Bond Fission, Radicals and Photochemical Reactions

Bond breaking is also known as bond fission.The picture below represents a diatomic molecule with a shared pair of electrons between the atoms forming a single covalent bond. You can investigate the different ways in which this bond can break:

Break the covalent bond...
   

Click here for a summary of bond fission.

Heterolytic fission results in the formation of two different chemical species in the sense that one is a cation and the other an anion. Homolytic fission results in two electrically uncharged radicals.

Radicals have an unpaired electron...

Radicals are particles that have an unpaired electron. They may be single atoms (e.g. chlorine radical, Cl.) or groups of covalently bonded atoms (e.g. methyl radical,.CH3).

Some radicals, called biradicals, have two unpaired electrons, for example, .O. (1s22s22p4) and .O2.. (A more advanced theory of chemical bonding is needed to explain the biradical structure of dioxygen.)

Because of the unpaired electron, radicals can be very reactive. However, there are some that are relatively stable and behave somewhat like ordinary molecules. An example is nitrogen monoxide.

Some radicals are illustrated below:

Heterolytic fission versus Homolytic fission...

Reaction conditions are important...

The hydrogen chloride molecule (H-Cl) is polar owing to the greater electronegativity of the chlorine atom. Heterolytic fission is more common where a chemical bond is already polar. Hydrogen chloride is highly soluble in water and becomes fully ionised; it is a strong acid. Solvents with polar molecules favour heterolytic fission.

HCl(aq) + H2O(l) ® H3O+(aq) + Cl-(aq)

Homolyic fission is favoured by non-polar solvents, or by gaseous conditions, and the presence of visible or ultraviolet light.


Reactions involving homolytic fission...

The reaction between Hydrogen and Chlorine

H2(g) + Cl2(g) ® 2HCl(g)

A mixture of hydrogen and chlorine gases kept in the dark reacts only very slowly if at all. Now subject it to a pulse of ultraviolet light and an explosive reaction takes place.

Having determined the equation for a chemical reaction and made observations such as the conditions under which it takes place, the nature of any intermediates, and gained information about its rate, the chemist is interested to understand the route the reaction takes in going from reactants to products. This is described by the mechanism of the reaction. The mechanism of a reaction is proposed based on the evidence available to the chemist. New discoveries about the reaction may require the suggested mechanism to be changed. A mechanism may involve a single step or several steps.

Initiation, propagation, termination...

The reaction of hydrogen and chlorine is a typical photochemical chain reaction involving radicals. The reaction involves three stages: initiation, propagation, and termination. It requires photons of light only to get it started (Initiation of the reaction) after which it rapidly reaches completion. These photons, absorbed by a few of the chlorine molecules, cause the Cl-Cl bonds to break homolytically.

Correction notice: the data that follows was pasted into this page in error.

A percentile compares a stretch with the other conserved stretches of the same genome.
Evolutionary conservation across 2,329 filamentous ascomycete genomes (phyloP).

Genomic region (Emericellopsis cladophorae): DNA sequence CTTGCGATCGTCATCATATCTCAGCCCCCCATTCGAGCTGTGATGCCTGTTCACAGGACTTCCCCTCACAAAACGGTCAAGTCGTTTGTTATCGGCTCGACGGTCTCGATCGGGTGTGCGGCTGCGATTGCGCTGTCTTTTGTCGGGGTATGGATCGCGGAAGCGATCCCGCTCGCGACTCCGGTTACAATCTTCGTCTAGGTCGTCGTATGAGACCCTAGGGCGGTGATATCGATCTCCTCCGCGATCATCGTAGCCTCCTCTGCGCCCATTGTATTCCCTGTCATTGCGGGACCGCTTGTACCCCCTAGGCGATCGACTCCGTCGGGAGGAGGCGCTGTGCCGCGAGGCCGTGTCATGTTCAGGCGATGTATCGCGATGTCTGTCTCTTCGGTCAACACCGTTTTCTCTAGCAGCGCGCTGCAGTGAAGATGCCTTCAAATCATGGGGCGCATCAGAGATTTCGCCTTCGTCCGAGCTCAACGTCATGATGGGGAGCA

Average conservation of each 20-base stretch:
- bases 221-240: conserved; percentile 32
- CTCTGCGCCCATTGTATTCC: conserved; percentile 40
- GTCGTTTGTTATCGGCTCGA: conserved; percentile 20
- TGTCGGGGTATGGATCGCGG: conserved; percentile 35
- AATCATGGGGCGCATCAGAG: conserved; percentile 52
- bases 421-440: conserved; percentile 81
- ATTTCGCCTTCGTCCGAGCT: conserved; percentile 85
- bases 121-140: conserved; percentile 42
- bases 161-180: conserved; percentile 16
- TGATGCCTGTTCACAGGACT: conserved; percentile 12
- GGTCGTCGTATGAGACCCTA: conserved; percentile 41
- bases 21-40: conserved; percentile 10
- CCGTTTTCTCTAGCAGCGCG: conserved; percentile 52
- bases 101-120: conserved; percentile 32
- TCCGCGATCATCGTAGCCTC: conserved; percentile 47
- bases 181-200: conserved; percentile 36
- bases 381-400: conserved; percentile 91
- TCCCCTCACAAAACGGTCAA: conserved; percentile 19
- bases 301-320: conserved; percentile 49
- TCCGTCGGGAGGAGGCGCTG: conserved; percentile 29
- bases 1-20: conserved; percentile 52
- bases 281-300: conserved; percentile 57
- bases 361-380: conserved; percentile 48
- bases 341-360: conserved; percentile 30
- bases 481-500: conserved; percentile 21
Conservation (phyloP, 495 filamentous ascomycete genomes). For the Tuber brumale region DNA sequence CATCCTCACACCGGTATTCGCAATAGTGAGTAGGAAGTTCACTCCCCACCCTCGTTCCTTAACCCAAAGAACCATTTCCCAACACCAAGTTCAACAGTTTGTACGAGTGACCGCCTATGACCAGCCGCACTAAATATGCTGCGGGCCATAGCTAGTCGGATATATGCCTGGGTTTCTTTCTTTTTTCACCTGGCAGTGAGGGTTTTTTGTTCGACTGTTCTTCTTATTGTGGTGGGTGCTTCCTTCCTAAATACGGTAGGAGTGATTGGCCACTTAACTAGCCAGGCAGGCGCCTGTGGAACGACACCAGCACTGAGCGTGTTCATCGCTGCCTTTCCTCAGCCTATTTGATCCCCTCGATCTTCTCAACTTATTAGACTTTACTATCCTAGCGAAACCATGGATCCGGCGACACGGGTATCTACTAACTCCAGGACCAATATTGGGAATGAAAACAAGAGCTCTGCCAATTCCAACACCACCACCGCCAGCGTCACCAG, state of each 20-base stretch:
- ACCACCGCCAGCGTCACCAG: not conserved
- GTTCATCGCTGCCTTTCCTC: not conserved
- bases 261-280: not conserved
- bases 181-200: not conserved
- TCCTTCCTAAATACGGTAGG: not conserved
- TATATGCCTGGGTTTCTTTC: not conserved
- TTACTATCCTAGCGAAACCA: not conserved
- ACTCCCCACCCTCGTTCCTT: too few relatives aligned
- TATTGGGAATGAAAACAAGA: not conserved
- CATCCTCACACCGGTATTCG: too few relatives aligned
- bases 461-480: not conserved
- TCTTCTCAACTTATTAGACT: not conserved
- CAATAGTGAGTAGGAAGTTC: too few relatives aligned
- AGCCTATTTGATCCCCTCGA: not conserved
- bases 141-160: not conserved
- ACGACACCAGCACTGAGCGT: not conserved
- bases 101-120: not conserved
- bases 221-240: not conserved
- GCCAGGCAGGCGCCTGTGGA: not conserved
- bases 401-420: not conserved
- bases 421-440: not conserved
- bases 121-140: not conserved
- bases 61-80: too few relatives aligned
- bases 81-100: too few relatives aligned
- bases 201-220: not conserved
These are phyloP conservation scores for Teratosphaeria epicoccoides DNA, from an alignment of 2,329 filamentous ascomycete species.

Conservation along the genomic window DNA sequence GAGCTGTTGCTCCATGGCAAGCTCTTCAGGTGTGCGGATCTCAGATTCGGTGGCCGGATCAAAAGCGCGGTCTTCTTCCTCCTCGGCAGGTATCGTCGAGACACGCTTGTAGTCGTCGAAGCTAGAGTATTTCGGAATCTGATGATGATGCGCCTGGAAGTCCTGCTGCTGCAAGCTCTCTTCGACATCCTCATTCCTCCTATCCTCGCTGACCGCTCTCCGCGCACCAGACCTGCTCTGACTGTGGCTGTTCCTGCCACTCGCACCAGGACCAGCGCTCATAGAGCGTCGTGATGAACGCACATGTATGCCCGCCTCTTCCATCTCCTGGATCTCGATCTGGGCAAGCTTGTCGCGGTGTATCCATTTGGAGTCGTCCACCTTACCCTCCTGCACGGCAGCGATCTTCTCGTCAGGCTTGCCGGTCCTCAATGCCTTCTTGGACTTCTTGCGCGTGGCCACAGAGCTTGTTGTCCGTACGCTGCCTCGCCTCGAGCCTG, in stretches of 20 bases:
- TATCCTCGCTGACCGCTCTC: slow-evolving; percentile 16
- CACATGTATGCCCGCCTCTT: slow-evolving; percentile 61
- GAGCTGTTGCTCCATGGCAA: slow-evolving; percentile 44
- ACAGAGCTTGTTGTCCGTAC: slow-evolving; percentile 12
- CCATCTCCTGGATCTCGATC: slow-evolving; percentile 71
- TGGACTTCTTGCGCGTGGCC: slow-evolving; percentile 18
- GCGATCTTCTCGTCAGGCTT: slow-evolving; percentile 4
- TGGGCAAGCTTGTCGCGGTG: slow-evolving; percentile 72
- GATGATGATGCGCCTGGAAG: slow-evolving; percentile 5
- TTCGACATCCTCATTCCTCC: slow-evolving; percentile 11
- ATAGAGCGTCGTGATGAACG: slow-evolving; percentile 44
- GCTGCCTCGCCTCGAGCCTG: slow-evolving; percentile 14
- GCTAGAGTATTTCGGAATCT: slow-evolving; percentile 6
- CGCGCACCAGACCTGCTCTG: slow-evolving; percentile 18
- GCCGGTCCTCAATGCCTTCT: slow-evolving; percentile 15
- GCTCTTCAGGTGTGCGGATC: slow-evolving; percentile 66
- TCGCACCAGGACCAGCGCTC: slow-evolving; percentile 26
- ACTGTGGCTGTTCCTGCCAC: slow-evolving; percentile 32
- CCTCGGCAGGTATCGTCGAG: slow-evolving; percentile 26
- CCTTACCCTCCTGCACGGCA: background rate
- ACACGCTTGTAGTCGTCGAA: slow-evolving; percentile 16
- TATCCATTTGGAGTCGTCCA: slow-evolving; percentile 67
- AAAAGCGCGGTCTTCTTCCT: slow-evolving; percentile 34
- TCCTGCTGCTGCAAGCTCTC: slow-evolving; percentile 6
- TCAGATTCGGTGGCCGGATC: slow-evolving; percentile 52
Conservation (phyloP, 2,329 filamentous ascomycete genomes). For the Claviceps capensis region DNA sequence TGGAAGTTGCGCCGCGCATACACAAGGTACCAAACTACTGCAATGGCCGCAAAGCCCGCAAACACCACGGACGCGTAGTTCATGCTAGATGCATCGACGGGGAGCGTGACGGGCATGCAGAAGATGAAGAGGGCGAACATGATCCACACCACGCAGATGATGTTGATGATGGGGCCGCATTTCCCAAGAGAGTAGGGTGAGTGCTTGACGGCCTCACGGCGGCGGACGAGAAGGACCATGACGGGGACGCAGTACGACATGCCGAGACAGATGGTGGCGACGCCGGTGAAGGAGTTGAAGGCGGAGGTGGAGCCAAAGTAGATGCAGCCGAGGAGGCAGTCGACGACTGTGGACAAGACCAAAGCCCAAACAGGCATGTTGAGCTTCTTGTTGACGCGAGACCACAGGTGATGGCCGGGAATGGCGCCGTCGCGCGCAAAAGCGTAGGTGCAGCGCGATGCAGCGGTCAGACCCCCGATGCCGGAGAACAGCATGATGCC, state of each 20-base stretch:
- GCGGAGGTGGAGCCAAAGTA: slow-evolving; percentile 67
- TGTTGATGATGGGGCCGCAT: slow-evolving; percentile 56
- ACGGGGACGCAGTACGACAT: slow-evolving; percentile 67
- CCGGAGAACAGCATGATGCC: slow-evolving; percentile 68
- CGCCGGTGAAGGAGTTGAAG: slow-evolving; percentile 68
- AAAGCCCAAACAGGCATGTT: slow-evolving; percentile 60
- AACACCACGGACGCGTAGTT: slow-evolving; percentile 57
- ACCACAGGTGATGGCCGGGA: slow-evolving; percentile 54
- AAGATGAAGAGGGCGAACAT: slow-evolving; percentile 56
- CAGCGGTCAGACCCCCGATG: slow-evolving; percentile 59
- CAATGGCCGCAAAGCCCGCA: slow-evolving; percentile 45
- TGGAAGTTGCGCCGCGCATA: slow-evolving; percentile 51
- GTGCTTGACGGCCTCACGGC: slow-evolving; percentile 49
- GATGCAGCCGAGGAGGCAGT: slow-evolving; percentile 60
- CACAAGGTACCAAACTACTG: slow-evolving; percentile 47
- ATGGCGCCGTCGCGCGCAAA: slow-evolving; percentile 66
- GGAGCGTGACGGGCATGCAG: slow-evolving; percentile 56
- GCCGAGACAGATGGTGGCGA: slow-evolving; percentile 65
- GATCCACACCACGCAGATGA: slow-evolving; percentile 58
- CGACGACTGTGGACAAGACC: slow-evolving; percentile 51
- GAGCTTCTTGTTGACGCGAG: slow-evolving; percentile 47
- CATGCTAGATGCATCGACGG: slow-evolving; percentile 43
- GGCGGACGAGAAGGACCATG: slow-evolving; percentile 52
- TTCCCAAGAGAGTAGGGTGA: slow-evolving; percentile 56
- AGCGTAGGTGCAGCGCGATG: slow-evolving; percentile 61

Step 1  Cl2 + hn ® 2Cl.Initiation  

The reaction now has to keep going, or propagate itself. The next two steps in the mechanism involve propagation. A propagation reaction involves the loss of a radical, but also the formation of another radical. Two propagation steps are required otherwise the reaction would come to a stop before completion.

Step 2  Cl. + H2 ® H. + HClPropagation  
Step 3  H. + Cl2 ® HCl + Cl.Propagation  

The propagation steps repeat over and over in a chain reaction. Radicals also come together forming covalent bond in Termination steps. Here is one of them.

Step 4  H. + Cl. ® HClTermination  

Curly arrows...

Curly arrows are used to show the movements of electrons in chemical reaction, particulary for organic reactions. They show where the electrons begin and where they finish. A curly arrow with a single head shows the movement of a single electron and one with a double head the movement of a pair of eletrons.

Here is an example of the use of the single-headed arrow for Step 2 in the above mechanism:

The Chlorination of Methane

The chlorination of methane is another photochemical radical chain reaction. The reaction is a substitution reaction; a hydrogen atom of methane is swapped for a chlorine atom.

CH4 + Cl2 ® CH3Cl + HCl

Here is the mechanism for the reaction...

Step 1  Cl2 + hn ® 2Cl.Initiation  
Step 2  CH4 + Cl. ® .CH3 + HClPropagation  
Step 3  .CH3 + Cl2 ® CH3Cl + Cl.Propagation  
Step 4  .CH3 + Cl.® CH3ClTermination  

In the reaction of methane and chlorine, chloromethane (CH3Cl) is not the only organic product. A mixture of organic products (also CH2Cl2, CHCl3, CCl4) is obtained, corresponding to the substitution of each of the hydrogen atoms of methane. The formation of these arises from steps 2 and 3 above repeating. The formation of the disubstituted derivative, dichloromethane (CH2Cl2) is shown:

CH3Cl + Cl. ® .CH2Cl + HCl
.CH2Cl + Cl2 ® CH2Cl2 + Cl.

Finally, to be more precise about the name of the mechanism for this reaction: it is a radical substitution reaction.